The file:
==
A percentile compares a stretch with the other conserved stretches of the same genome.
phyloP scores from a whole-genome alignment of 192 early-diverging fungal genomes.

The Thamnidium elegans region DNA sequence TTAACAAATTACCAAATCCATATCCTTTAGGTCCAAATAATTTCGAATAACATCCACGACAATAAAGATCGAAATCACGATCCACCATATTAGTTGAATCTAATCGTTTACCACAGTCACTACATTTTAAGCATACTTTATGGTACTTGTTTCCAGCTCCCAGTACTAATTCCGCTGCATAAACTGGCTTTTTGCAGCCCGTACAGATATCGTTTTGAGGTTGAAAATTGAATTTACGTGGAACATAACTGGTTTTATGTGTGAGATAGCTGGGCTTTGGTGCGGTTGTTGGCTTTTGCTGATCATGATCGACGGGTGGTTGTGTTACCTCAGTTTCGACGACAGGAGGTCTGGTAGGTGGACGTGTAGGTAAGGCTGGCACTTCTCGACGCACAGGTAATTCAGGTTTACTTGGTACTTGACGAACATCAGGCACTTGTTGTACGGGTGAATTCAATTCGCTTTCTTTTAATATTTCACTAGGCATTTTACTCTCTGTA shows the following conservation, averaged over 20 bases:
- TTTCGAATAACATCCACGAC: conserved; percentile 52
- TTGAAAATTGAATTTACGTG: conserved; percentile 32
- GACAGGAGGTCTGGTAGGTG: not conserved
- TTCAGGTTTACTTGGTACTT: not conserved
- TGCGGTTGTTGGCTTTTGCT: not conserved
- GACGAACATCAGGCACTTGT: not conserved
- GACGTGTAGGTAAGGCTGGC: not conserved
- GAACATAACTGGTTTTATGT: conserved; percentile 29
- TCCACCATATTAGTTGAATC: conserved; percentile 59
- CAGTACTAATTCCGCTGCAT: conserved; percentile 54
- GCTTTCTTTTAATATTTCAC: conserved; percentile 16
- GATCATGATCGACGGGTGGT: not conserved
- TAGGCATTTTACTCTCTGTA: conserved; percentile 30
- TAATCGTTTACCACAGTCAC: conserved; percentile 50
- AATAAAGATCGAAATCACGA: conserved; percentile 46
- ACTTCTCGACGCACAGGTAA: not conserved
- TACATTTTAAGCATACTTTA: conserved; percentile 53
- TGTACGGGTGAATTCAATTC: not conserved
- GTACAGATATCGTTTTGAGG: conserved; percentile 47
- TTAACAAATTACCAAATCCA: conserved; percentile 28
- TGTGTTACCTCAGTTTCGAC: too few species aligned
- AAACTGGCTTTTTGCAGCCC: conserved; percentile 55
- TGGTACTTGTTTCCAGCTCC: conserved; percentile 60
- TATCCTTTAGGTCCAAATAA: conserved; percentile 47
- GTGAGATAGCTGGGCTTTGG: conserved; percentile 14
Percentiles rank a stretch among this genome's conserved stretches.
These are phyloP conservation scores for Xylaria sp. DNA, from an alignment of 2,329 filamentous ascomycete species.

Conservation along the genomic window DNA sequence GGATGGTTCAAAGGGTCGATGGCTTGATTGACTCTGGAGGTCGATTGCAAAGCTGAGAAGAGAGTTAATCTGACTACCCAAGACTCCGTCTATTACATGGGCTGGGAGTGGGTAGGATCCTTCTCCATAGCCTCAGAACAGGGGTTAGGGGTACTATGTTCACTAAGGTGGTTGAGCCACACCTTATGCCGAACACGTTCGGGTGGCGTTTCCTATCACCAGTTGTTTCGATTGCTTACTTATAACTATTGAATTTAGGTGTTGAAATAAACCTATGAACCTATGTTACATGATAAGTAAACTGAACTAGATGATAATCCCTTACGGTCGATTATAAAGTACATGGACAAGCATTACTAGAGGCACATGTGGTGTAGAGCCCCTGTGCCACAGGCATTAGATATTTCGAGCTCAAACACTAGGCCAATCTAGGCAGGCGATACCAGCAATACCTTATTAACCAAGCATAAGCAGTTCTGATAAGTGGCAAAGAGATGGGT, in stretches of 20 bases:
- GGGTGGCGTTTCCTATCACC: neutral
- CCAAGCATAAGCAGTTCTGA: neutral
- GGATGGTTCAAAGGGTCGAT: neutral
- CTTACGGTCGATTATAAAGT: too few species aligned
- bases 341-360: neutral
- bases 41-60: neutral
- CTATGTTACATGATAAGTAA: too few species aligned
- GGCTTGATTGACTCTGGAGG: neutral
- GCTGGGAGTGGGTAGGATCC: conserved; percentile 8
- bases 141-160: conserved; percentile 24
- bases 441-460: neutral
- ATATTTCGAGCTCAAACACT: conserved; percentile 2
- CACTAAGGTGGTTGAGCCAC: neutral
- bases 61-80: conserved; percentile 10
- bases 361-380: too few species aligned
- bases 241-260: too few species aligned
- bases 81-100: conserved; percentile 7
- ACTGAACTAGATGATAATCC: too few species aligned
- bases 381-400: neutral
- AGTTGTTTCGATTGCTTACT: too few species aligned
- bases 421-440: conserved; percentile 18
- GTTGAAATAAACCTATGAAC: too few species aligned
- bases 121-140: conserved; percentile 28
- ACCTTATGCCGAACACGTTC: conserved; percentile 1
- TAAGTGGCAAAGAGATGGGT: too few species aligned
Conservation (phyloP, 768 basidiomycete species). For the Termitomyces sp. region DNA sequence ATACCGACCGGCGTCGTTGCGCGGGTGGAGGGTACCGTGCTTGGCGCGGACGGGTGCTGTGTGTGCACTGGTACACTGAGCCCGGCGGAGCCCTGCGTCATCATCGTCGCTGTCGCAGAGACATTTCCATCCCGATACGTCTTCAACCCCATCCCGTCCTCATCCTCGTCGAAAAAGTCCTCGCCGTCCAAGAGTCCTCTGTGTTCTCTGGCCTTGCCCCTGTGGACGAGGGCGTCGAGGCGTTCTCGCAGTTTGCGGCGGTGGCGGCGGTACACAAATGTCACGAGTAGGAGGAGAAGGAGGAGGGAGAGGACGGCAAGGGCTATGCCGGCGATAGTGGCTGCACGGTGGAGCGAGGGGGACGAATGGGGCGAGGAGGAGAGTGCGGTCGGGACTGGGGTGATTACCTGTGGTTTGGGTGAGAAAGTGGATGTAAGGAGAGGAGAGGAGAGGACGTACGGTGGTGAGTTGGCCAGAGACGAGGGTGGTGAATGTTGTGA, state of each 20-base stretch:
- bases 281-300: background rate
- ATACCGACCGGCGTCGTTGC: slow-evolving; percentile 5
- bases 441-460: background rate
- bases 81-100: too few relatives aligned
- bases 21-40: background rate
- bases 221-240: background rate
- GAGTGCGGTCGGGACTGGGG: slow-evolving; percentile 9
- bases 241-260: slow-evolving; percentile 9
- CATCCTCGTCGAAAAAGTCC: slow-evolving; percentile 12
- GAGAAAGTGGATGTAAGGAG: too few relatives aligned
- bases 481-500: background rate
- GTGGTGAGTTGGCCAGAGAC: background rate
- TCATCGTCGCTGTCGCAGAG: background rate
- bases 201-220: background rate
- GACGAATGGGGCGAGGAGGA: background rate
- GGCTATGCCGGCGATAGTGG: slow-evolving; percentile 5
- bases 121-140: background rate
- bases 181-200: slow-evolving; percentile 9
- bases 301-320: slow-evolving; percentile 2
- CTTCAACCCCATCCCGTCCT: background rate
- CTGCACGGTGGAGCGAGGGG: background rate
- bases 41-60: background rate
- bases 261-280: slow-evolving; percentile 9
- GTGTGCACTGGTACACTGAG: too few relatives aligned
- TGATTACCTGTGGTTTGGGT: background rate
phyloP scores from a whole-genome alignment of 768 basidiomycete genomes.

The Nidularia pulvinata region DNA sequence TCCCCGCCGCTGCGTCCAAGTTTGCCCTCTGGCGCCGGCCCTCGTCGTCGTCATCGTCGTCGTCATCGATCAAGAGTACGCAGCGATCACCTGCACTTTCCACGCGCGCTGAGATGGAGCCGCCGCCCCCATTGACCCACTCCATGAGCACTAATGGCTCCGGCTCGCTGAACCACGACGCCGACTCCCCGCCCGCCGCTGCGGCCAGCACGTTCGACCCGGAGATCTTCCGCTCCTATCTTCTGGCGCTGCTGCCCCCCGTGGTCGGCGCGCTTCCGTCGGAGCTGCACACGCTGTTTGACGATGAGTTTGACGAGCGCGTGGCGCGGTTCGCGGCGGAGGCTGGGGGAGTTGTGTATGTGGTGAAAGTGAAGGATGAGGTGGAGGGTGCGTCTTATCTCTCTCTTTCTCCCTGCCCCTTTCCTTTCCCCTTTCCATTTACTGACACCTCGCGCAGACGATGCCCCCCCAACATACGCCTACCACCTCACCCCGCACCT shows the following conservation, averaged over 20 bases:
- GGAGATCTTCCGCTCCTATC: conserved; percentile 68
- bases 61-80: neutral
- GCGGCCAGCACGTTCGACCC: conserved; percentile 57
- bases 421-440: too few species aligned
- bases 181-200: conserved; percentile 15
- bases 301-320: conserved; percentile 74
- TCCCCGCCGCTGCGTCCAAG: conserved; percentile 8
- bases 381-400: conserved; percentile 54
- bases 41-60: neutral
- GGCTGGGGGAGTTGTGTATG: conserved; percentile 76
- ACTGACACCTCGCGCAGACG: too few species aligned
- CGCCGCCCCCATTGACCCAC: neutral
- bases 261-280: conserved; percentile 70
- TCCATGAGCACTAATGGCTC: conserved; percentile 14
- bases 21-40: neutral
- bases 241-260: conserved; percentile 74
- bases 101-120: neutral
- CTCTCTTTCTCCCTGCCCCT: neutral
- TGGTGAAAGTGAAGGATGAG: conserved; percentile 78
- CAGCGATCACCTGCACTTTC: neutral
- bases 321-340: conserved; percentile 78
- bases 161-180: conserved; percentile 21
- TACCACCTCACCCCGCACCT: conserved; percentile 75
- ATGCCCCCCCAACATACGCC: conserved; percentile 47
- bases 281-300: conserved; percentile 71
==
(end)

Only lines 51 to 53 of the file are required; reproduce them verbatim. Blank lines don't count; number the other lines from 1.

- AGTTGTTTCGATTGCTTACT: too few species aligned
- bases 421-440: conserved; percentile 18
- GTTGAAATAAACCTATGAAC: too few species aligned